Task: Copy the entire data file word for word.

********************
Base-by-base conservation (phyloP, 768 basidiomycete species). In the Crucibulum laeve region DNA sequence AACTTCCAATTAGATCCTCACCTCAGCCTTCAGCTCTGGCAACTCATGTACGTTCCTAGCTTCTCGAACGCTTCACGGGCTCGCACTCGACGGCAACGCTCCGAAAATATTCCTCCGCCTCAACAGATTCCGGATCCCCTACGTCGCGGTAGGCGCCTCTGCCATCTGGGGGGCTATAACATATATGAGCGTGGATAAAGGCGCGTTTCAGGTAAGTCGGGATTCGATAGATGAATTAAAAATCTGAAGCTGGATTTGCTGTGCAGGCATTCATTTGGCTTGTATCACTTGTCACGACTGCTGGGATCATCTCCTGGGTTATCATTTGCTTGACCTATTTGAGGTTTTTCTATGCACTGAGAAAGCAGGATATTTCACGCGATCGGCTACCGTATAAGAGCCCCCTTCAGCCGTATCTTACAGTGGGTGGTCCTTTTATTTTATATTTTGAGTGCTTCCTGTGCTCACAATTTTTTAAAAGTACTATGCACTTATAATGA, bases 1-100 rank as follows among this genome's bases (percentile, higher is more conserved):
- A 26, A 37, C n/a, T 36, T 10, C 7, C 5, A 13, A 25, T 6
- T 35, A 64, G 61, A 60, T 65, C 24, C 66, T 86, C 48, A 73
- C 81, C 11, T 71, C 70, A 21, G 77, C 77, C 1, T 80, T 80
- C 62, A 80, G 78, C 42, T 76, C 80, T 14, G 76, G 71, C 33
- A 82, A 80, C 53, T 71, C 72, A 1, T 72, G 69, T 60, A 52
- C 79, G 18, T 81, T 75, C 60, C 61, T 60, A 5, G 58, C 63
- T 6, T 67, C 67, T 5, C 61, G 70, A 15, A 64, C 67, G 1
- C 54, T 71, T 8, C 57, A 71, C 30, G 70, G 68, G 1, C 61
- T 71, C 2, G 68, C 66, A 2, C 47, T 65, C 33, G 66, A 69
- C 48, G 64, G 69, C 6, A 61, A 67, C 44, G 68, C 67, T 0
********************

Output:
Base-by-base conservation (phyloP, 768 basidiomycete species). In the Crucibulum laeve region DNA sequence AACTTCCAATTAGATCCTCACCTCAGCCTTCAGCTCTGGCAACTCATGTACGTTCCTAGCTTCTCGAACGCTTCACGGGCTCGCACTCGACGGCAACGCTCCGAAAATATTCCTCCGCCTCAACAGATTCCGGATCCCCTACGTCGCGGTAGGCGCCTCTGCCATCTGGGGGGCTATAACATATATGAGCGTGGATAAAGGCGCGTTTCAGGTAAGTCGGGATTCGATAGATGAATTAAAAATCTGAAGCTGGATTTGCTGTGCAGGCATTCATTTGGCTTGTATCACTTGTCACGACTGCTGGGATCATCTCCTGGGTTATCATTTGCTTGACCTATTTGAGGTTTTTCTATGCACTGAGAAAGCAGGATATTTCACGCGATCGGCTACCGTATAAGAGCCCCCTTCAGCCGTATCTTACAGTGGGTGGTCCTTTTATTTTATATTTTGAGTGCTTCCTGTGCTCACAATTTTTTAAAAGTACTATGCACTTATAATGA, bases 1-100 rank as follows among this genome's bases (percentile, higher is more conserved):
- A 26, A 37, C n/a, T 36, T 10, C 7, C 5, A 13, A 25, T 6
- T 35, A 64, G 61, A 60, T 65, C 24, C 66, T 86, C 48, A 73
- C 81, C 11, T 71, C 70, A 21, G 77, C 77, C 1, T 80, T 80
- C 62, A 80, G 78, C 42, T 76, C 80, T 14, G 76, G 71, C 33
- A 82, A 80, C 53, T 71, C 72, A 1, T 72, G 69, T 60, A 52
- C 79, G 18, T 81, T 75, C 60, C 61, T 60, A 5, G 58, C 63
- T 6, T 67, C 67, T 5, C 61, G 70, A 15, A 64, C 67, G 1
- C 54, T 71, T 8, C 57, A 71, C 30, G 70, G 68, G 1, C 61
- T 71, C 2, G 68, C 66, A 2, C 47, T 65, C 33, G 66, A 69
- C 48, G 64, G 69, C 6, A 61, A 67, C 44, G 68, C 67, T 0